OYO has clarified it has not filed for bankruptcy and termed the reports surrounding the same as “inaccurate” and “untrue.” OYO's founder and CEO Ritesh Agarwal said, “There is a PDF and text message circulating that claims OYO has filed for bankruptcy. This is absolutely untrue and inaccurate. A claimant is seeking Rs 16 lakh from OYO's subsidiary, leading to a petition at NCLT. OYO has paid that under protest and amount was already banked by the claimant. OYO has also appealed with the NCLT about the matter. OYO is recovering from the pandemic steadily and our largest markets are operating profitably.”
When contacted by THE WEEK, the OYO team confirmed that the news about the bankruptcy was false, and added that the whole confusion started after the NCLT admitted an order against its subsidiary, OHHPL, for an amount of Rs 16 lakh. OYO has challenged the NCLT order.
The OYO team said this is not the first time such an order has been admitted by the NCLT for a new age company like theirs. In February 2020 Flipkart had also faced such a petition, but it was set aside.
“We are surprised to hear that the honourable NCLT has admitted a petition against OHHPL, a subsidiary of OYO for Rs 16 lakh in a contractual dispute, which is not even with this subsidiary. We have filed an appeal. The matter is sub- judice and we would refrain from commenting further on the merits of the matter at this stage. We have strong faith and belief in our judicial system.” said an OYO spokesperson. The company also said Rs 16 lakh has already been paid to the claimant under protest by the entity with whom the dispute was raised (other than OHHPL).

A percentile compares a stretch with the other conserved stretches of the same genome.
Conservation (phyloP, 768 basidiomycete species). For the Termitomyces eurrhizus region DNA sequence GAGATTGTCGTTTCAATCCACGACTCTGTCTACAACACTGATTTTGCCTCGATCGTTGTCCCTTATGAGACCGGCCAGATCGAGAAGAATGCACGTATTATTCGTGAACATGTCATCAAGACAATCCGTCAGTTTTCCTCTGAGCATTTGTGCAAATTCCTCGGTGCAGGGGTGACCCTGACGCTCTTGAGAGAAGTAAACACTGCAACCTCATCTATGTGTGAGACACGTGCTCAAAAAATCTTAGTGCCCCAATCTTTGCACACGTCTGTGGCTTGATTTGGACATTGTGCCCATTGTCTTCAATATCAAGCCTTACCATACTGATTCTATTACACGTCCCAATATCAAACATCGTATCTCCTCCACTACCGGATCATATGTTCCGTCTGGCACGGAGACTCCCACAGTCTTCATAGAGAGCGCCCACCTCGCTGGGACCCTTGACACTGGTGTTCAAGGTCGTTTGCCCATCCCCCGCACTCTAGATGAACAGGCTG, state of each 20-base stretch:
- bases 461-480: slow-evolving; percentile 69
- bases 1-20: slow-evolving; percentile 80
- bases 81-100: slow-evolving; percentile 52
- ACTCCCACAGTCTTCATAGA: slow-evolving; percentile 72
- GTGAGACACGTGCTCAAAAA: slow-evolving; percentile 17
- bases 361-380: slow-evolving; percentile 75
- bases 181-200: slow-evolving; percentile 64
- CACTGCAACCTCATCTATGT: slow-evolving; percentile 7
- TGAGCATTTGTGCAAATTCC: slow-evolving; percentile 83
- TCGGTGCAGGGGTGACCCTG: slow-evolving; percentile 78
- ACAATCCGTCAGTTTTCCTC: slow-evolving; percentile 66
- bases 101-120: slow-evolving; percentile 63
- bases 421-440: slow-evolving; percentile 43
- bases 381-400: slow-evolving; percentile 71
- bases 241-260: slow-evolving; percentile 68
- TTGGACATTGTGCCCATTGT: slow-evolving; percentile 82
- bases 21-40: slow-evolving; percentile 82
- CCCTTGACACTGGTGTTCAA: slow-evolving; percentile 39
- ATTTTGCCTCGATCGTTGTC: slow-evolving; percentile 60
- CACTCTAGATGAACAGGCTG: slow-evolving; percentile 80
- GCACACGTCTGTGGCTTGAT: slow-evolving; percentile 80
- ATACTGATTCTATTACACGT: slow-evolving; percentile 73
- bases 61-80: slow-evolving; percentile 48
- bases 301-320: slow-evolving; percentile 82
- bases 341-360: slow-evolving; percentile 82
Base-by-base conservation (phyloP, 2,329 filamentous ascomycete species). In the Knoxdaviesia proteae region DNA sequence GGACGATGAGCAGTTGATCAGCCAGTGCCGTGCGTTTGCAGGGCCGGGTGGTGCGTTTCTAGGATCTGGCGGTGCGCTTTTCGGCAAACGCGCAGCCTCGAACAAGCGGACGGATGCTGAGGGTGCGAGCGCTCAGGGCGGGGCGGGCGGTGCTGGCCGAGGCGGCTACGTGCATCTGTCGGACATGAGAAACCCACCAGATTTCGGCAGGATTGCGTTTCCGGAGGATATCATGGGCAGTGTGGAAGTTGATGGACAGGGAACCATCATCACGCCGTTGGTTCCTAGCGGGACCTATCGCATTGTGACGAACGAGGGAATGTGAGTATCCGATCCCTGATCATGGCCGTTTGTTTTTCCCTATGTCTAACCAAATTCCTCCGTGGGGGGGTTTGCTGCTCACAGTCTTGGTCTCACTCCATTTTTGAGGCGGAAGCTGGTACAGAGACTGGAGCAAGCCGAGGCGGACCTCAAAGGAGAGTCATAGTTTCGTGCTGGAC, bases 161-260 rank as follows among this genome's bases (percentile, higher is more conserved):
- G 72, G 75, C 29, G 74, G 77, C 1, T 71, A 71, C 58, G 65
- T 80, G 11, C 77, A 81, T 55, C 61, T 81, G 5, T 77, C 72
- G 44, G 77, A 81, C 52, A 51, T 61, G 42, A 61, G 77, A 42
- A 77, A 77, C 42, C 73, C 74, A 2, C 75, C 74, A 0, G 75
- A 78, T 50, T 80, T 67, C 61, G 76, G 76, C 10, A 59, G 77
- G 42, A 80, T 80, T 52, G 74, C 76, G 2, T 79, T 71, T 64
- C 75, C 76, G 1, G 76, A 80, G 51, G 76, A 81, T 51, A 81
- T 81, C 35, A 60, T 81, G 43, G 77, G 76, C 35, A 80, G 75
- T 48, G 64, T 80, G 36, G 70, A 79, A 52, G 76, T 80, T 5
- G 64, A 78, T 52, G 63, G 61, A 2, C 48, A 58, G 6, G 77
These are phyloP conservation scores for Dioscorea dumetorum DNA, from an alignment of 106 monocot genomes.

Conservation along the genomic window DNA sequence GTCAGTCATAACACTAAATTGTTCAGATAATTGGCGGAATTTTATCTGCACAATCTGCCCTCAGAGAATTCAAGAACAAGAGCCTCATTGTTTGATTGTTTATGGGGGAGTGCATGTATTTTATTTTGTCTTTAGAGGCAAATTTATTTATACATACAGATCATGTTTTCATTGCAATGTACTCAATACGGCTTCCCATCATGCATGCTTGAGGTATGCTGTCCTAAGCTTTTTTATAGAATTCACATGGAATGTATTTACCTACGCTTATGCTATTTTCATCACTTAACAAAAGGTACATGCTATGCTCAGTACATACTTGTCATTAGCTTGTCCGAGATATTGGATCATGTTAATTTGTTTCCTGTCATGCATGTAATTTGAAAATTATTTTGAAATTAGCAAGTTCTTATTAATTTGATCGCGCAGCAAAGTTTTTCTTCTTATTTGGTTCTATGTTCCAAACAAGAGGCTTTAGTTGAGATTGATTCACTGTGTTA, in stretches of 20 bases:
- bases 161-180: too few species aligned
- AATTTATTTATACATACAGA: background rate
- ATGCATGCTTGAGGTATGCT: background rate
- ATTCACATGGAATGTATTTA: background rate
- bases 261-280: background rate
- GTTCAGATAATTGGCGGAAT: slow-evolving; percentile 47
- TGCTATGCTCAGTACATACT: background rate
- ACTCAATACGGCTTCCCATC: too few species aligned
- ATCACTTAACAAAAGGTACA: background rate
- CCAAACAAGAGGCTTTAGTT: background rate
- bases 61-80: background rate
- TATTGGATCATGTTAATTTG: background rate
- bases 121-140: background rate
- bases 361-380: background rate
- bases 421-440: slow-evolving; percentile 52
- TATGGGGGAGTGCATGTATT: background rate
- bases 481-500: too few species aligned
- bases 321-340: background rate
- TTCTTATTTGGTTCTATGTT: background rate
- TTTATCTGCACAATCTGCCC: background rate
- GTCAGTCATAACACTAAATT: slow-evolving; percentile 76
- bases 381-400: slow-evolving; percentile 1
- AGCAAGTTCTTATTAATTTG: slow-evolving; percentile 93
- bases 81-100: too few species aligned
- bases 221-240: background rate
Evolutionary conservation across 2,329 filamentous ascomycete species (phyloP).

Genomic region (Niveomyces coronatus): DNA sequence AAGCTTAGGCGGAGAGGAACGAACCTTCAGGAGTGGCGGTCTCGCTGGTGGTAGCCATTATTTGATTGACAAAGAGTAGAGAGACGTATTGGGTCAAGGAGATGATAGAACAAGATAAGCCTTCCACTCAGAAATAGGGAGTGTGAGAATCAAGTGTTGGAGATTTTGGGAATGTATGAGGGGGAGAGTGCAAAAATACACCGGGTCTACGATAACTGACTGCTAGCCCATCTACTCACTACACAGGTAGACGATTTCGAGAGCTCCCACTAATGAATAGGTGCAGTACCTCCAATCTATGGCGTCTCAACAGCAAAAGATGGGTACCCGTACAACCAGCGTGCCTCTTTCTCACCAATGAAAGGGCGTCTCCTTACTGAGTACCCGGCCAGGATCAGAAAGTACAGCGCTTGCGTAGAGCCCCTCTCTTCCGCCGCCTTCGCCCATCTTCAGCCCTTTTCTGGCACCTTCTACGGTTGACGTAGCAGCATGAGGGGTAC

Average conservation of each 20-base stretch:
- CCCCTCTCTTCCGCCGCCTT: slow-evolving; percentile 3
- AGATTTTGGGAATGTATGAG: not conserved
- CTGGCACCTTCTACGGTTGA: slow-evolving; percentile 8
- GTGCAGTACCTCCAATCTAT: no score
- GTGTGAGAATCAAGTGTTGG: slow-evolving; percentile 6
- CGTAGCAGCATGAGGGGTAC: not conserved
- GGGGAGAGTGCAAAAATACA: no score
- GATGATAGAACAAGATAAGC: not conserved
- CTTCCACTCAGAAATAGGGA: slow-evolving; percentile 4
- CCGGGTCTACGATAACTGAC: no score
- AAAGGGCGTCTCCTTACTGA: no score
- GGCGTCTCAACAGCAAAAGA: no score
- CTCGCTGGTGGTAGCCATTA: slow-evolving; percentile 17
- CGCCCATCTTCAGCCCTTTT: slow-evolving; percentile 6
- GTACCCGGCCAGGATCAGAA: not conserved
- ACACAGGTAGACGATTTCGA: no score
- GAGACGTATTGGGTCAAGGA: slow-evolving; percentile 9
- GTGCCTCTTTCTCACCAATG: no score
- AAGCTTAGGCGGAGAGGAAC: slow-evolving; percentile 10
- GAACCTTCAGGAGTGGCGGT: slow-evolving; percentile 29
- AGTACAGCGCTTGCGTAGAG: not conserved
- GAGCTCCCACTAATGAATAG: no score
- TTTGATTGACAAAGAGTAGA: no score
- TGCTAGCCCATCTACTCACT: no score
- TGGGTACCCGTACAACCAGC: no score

Complaints and disputes are not new to OYO. As per a detailed analysis done by THE WEEK last year, the company had been dealing with them at a regular basis. Like every hospitality company, OYO had been in tremendous stress owing to COVID-19. But there were problems that had started much earlier such as chinks in its business model, complaints by property owners, unsatisfied customers and the side effects of scaling up too quickly. There were also complaints regarding OYO manipulating prices and artificially controlling demand with fake bookings.
A few hotel owners had said OYO has been indulging in discounting of hotel room rates without the permission of owners and had been charging below cost price and agreed rates. There had also been cases of illegal charging of hotel service fees that were not passed on to the hotels. Then there was manipulation of the micro-market rates that forced hoteliers to reduce room rates, so that they could have more traffic on their platform. Many problems that OYO had faced were due to their expansion in foreign markets. It had also been facing many labour issues in China. Many hotel owners had exited the platform owing to payment issues.
In an interview to THE WEEK in 2019, Ritesh Agarwal had talked at length about OYO’s ambitious plans to become the world’s biggest hotel chain by 2023. He had even undertaken a $2 billion share buyback. But things didn't go as planned. Scores of property owners had been unhappy with OYO’s alleged indifference to their concerns.